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Attic Fans: The Downside of Sucking Hot Air

Attic Fans: The Downside of Sucking Hot Air

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In theory, attic fans are installed to reduce cooling costs and to lower attic temperatures. However, in practice they lower attic temperatures but cause a plethora of other problems. But what exactly are attic fans? Attic fans are installed in the attic and used to expel hot air (you can learn more here).  Attic fans can be installed in the roof deck, gable ends, or in the ceiling deck of the building. For this particular blog we are going to emphasize two different applications: attic fans and whole house fans. Attic fans differ from whole house fans because they are installed in the roof deck or gable ends, while whole house fans are installed in the ceiling deck.

How they work

Attic fans are supposedto vent the hot air in your attic to outside of the building. In order for this to work, you need some kind of makeup air source (preferably vented soffit or vented gable ends). Also it is needed for the ceiling deck to be completely air sealed. If you do not have makeup air vents, the attic fan will draw a negative air pressure from wherever it can and cause stack induced pressure. To find out more about stack induced pressure, visit this previous blog.

Most of the time stack induced pressure occurs from the unsealed ceiling deck, which in turn means the inside of the house. When this happens, multiple things occur: back drafting water heaters, furnaces, etc. (all bad things). This can draw carbon monoxide into the living area of a building. This can be detrimental to whomever is inside the building.

Whole house fans can cause the same problems and more. Whole house fans are mounted in the ceiling and they directly draw air from the living area. They need some kind of makeup air to work properly as well. Most of the time, both systems are installed because of high inside room temperatures caused by insulation and air sealing issues. Depending on the climate, outside temperature, roof color, and amount of venting, attics can reach temperatures well over 120 degrees Fahrenheit during the hot summer months.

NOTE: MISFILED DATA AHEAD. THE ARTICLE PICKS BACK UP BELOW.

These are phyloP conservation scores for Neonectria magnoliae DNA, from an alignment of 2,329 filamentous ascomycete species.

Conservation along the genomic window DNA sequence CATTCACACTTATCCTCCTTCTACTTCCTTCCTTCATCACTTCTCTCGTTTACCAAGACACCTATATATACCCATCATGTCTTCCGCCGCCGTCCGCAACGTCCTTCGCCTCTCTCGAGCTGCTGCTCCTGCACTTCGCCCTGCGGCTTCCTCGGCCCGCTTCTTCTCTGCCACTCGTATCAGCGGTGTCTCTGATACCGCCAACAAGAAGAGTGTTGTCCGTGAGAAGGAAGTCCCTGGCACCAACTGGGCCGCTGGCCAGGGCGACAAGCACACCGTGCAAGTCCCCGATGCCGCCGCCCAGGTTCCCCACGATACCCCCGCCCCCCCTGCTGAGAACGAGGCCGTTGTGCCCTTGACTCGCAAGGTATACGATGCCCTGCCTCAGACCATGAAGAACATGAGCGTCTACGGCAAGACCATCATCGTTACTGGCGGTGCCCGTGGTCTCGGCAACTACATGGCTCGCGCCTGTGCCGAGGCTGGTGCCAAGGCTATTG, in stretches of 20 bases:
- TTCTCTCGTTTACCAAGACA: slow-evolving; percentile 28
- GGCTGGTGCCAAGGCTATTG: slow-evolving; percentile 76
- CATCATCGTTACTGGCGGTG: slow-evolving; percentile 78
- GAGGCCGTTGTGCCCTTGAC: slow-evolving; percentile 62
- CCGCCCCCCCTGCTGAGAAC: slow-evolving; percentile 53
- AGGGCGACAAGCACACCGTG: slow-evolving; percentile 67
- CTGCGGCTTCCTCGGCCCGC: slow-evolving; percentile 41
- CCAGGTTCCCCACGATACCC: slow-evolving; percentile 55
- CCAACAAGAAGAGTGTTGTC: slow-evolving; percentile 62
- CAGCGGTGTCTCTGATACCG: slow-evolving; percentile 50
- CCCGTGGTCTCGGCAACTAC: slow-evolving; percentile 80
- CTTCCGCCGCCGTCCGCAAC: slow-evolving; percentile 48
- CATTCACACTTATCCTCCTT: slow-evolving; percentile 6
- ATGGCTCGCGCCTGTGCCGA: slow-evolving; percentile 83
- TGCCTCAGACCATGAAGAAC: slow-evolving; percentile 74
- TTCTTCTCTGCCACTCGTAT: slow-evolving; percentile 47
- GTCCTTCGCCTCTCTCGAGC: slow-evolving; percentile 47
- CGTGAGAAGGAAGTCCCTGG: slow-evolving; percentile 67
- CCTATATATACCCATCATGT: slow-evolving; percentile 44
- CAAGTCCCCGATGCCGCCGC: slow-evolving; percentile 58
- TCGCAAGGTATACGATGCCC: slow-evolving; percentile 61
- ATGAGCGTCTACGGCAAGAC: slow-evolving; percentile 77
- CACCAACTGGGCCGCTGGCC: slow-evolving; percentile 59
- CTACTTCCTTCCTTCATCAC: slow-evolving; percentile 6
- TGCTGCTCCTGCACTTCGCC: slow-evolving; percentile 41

What this means for you

Any insulation you have in your attic is going to have to work harder. Think of it this way: if the outside temperature is 85 degrees Fahrenheit and you have your air conditioner set at 70 degrees Fahrenheit, your air conditioner will have to lower the temperature by 15 degrees. If your attic is 120 degrees Fahrenheit, you will have to lower it 50 degrees. That’s a big difference! The best way to lower the attic temperature is to create a conditioned attic. To read more about conditioned attics, read this previous blog.

Another large problem with whole house fans is that they leave a big, uninsulated hole in your ceiling deck. Depending on the season, this can let hot attic air down into your house. It is even a bigger problem during winter: it lets warm, moist air into the cold attic area. This air then freezes on the roof underside causing frost. If this persists for a long enough period of time, ice will form on the roof underside. When the ice melts when it warms back up again, the melted ice will drip causing a leak in your ceiling. This video will show you the big hole in the ceiling created by the whole house fan:

It is a good idea to cover the whole house fan with a box made from polyiso board similar to this:

When it comes to attic fans, let the professionals at KC Spray Foam help you out. Our employees have extensive building science training, and we have been to many different job sites investigating building problems. Most likely we have already seem the problems you are facing and we can suggest an effective remedy. Contact us today!

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